Review: Jane Doe by Victoria Helen Stone

Reviewed by Victoria

Let’s start with THIS IS NOT A ROMANCE. Jane Doe is a fantastic book, with one of the most interesting, motivated protagonists I’ve ever read, but it is NOT A ROMANCE. You’ve been warned.

This book is not my usual thing. It’s not a romance, and it’s a first-person narrative. Any other author, I probably wouldn’t have given it a second glance. But Stone, aka Victoria Dahl, writes some excellent romances. Her previous work, combined with my dreaded Book Slump, prompted me to give Jane Doe a try. And I loved it. This book is about revenge. Deliberate, meticulous, cold-hearted revenge.

The book opens with Jane subtly gaining the attention of a manager at her new job. Jane knows exactly who he is: charming at work, controlling in a relationship. The job is beneath her education and experience level, and Jane is there for one thing: to ruin Stephen’s life.

She’s ready to burn his life to the ground, hiding her simmering rage behind the facade of a slightly shy woman who lacks confidence. I was immediately drawn into the story, wondering what a middle manager in Minneapolis has done to end up as Jane’s target. Is she an assassin? Did an ex-girlfriend hire her to make his life miserable? As Jane slowly ingratiates herself into Stephen’s life, his emotionally abusive personality comes to the surface. Jane plays the wounded girlfriend, spinning her web around Stephen until she’s met his pastor father and stepmother, and begins attending his church.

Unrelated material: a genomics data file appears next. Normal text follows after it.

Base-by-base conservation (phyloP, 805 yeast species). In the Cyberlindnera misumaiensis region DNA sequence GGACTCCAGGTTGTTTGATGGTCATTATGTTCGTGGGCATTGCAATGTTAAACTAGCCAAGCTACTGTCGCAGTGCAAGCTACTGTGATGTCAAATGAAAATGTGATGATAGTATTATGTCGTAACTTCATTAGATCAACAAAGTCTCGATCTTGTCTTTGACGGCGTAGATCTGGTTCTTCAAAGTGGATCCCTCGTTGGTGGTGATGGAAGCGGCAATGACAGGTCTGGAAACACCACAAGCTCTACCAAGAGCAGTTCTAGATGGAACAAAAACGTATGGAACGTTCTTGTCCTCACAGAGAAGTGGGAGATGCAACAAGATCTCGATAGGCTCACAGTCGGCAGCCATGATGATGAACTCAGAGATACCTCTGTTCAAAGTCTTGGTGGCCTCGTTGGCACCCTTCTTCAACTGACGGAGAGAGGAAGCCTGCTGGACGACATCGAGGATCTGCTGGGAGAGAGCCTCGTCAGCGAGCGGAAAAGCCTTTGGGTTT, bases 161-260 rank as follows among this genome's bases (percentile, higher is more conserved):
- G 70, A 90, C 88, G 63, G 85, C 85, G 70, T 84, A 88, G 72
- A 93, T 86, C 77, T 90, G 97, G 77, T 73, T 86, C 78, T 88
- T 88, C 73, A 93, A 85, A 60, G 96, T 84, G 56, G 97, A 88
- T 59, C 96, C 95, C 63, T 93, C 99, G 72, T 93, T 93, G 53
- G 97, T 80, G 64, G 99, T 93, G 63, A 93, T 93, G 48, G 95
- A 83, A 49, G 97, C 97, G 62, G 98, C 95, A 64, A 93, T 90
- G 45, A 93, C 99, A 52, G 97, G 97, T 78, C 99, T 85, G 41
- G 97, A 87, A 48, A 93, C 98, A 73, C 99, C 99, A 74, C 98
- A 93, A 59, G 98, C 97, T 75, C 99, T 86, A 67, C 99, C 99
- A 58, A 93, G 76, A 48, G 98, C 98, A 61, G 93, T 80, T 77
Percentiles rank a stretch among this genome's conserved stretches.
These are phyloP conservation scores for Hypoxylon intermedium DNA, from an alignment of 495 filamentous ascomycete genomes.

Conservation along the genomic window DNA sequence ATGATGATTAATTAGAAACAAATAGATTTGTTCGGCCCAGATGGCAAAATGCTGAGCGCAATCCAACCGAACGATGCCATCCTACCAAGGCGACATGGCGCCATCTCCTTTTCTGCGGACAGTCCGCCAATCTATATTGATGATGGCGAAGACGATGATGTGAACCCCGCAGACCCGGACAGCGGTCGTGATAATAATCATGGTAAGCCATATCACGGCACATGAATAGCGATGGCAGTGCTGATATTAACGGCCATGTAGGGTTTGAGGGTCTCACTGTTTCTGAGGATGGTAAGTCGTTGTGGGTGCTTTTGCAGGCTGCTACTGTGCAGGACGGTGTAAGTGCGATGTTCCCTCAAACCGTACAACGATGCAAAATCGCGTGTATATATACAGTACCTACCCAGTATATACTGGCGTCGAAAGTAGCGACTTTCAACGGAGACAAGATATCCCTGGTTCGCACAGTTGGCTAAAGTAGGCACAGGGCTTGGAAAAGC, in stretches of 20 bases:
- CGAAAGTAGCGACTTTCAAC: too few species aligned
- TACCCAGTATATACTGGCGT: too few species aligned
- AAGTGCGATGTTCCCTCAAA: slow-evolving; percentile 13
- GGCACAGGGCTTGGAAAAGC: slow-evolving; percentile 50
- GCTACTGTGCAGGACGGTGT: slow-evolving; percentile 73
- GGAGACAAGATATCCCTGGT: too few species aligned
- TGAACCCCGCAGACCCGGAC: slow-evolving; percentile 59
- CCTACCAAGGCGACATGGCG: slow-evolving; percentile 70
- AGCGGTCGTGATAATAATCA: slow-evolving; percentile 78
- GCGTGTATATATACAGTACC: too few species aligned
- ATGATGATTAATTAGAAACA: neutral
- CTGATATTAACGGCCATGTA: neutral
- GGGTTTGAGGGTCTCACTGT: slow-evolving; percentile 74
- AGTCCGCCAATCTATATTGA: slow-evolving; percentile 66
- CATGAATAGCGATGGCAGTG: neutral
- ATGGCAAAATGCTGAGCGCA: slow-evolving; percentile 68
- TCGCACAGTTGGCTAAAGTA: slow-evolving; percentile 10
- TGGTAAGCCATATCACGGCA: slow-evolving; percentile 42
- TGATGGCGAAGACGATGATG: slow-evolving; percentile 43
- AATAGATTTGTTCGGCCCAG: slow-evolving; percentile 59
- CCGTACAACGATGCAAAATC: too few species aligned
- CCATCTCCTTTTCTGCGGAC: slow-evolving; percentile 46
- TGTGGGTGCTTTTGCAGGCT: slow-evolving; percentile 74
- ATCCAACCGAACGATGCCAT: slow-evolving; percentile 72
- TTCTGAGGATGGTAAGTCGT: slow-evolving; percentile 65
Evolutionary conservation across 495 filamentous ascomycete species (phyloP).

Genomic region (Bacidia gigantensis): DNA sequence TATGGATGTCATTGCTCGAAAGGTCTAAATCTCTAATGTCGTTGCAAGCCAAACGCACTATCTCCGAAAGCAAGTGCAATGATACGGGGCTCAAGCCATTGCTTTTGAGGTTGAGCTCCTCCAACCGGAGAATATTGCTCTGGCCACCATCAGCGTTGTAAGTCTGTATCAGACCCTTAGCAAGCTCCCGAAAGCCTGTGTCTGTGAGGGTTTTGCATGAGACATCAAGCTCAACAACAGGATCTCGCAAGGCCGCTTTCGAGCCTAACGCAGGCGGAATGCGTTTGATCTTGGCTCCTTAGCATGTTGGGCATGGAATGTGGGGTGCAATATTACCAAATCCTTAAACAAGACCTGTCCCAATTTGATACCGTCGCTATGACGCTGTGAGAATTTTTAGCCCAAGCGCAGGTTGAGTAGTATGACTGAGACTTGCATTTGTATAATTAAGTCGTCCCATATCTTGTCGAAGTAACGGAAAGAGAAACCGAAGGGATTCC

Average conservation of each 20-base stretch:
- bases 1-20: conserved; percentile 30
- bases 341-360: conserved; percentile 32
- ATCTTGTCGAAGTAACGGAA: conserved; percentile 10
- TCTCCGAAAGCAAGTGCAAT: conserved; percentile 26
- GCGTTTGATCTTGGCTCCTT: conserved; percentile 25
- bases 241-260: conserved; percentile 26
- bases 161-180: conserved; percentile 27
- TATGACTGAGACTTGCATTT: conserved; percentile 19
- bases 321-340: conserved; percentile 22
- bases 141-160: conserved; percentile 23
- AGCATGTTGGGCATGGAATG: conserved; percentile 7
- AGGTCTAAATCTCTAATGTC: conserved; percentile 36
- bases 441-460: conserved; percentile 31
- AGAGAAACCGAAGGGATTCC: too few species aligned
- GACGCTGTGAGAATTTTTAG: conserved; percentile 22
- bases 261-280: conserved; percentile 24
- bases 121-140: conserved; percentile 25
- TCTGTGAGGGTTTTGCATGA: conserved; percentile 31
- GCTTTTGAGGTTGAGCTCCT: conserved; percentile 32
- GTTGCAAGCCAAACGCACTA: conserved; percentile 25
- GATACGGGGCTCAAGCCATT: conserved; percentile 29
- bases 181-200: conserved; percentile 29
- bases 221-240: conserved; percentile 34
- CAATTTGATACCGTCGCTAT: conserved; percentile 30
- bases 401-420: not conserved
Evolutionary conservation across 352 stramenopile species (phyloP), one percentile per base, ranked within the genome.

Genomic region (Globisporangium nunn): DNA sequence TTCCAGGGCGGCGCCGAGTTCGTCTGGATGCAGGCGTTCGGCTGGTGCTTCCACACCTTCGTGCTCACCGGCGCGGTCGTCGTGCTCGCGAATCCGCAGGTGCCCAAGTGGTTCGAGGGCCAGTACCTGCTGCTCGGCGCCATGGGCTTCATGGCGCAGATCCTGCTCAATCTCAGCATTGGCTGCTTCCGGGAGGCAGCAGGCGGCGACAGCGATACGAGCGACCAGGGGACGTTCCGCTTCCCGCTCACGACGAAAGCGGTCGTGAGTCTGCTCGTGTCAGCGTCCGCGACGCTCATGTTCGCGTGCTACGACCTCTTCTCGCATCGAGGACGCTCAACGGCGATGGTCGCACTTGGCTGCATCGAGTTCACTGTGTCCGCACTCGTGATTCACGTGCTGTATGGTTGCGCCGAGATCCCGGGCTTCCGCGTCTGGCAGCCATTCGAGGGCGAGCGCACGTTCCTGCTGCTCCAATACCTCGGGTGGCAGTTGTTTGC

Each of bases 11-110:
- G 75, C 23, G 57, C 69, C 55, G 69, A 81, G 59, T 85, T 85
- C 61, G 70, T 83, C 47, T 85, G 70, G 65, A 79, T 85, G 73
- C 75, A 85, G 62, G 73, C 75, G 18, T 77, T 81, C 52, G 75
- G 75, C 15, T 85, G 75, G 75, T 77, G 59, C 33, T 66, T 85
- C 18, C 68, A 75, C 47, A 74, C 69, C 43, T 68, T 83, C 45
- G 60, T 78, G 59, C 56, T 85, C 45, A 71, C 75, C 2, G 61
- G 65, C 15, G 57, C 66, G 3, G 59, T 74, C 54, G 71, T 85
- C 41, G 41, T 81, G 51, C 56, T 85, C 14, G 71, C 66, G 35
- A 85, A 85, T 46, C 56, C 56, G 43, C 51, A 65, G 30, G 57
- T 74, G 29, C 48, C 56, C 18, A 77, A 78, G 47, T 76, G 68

Jane is very upfront with the reader about her desire to destroy Stephen, even willing to kill him, and when she gets an unexpected opportunity to finally get rid of him, I was rooting her on. This guy Has. It. Coming.

Jane’s not crazy, or an assassin. She’s a self-described sociopath, stating, “It’s not that I don’t have feelings. I have some emotions. I do. It’s just that I can usually choose when to feel them. More important, I choose when not to.” Jane feels plenty of grief and sorrow, and channels it into rage.

As Stephen’s personality is uncovered through their relationship, Jane’s full personality is revealed through the side characters. She has immature, thoughtless parents. She doesn’t see them, but sends money when they ask for it. Her friend Meg’s mom Cheryl, who continues to reach out after Meg’s death, leaves Jane’s baffled.

Meg is the reason that Jane is in Minneapolis, but we slowly find out what happened to Meg, and what Stephen’s role was in her death. Jane experiences waves of grief and anger, sorrow and frustration. As the details are revealed on Meg’s death, Jane’s layers are also revealed.
I know I said that this is NOT A ROMANCE, however…there actually is a romance in it. In the middle of luring Stephen in, Jane runs into an old flame from college. She hasn’t thought much about him since they broke up, but he’s thought a lot about her. Watching her navigate a genuine relationship alongside her fake relationship with Stephen is very interesting. Her pivots between “real” and “fake” Jane are fascinating to watch. Jane would make a great spy.

I don’t want to give anything else away. If you’ve ever been with a partner who made you feel terrible about yourself, you will recognize patterns in Stephen’s behavior. If you’re tired of patriarchy, hypocritical religious figures, or you’re just in a slump, give this book a try. It drop-kicked me out of my Book Slump, and I immediately devoured three more new-to-me authors.

Rating: A

Click to purchase: Amazon

Jane Doe
by Victoria Helen Stone
Release Date: August 1, 2018
Publisher: Lake Union Publishing

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